The role of culture and relational context in interpersonal conflict: Do Turks and Canadians use different conflict management strategies?

Cingöz Ulu, Banu
Lalonde, Richard N.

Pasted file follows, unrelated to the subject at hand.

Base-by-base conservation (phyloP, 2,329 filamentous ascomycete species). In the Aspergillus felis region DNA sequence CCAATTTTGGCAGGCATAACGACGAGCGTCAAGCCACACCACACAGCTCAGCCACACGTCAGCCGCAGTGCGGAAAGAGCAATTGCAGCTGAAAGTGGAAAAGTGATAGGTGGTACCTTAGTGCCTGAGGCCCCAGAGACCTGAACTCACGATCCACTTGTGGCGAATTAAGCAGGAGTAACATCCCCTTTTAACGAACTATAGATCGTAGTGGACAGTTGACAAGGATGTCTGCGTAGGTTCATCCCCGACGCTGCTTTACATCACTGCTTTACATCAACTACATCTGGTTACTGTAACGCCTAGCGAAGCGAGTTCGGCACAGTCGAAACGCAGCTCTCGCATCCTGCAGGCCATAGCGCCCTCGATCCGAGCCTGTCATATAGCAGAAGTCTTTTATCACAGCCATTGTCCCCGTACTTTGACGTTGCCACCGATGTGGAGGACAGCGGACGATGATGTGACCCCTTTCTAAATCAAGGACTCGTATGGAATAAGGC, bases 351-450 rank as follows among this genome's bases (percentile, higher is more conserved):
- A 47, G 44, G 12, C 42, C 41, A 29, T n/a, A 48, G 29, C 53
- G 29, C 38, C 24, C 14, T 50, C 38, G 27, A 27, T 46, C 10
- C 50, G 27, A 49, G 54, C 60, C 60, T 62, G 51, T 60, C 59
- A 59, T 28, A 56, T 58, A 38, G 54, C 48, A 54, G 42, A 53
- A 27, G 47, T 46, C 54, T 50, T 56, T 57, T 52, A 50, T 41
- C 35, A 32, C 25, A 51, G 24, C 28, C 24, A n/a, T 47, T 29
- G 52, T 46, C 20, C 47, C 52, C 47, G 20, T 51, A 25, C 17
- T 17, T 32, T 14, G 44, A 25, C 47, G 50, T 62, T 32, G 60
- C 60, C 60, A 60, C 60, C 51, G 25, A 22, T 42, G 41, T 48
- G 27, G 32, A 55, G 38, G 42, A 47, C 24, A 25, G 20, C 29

This study explored cultural differences in conflict management strategies within the context of same-sex friendships, opposite-sex friendships, and romantic relationships. About 114 Turkish and 135 Canadian university students completed a conflict management measure. Results showed that overall, romantic relationships involved a more extensive use of conflict management strategies than did opposite-sex friendships, with same-sex friendships falling in-between the two. Cultural differences emerged, however, in the types of conflict management strategies chosen: Turks reported refraining from conflict, postponing conflict, and employing persuasion to a greater extent than did Canadians, whereas Canadians were more likely to compromise, appeal to third-party assistance, and give priority to the other party in the conflict. Moreover, Canadians tended to vary their strategies depending on the type of relationship, whereas Turks did not. Regardless of culture, men were more likely to refrain, give priority to, and give in to their same-sex friends than romantic partners, whereas women were more likely to use persuasion with their romantic partners compared to their same-sex friends. Although cultural and gender influences on conflict management within different types of relationships is provided, the type of relationship seems to be a more promising indicator of preferred conflict management strategies.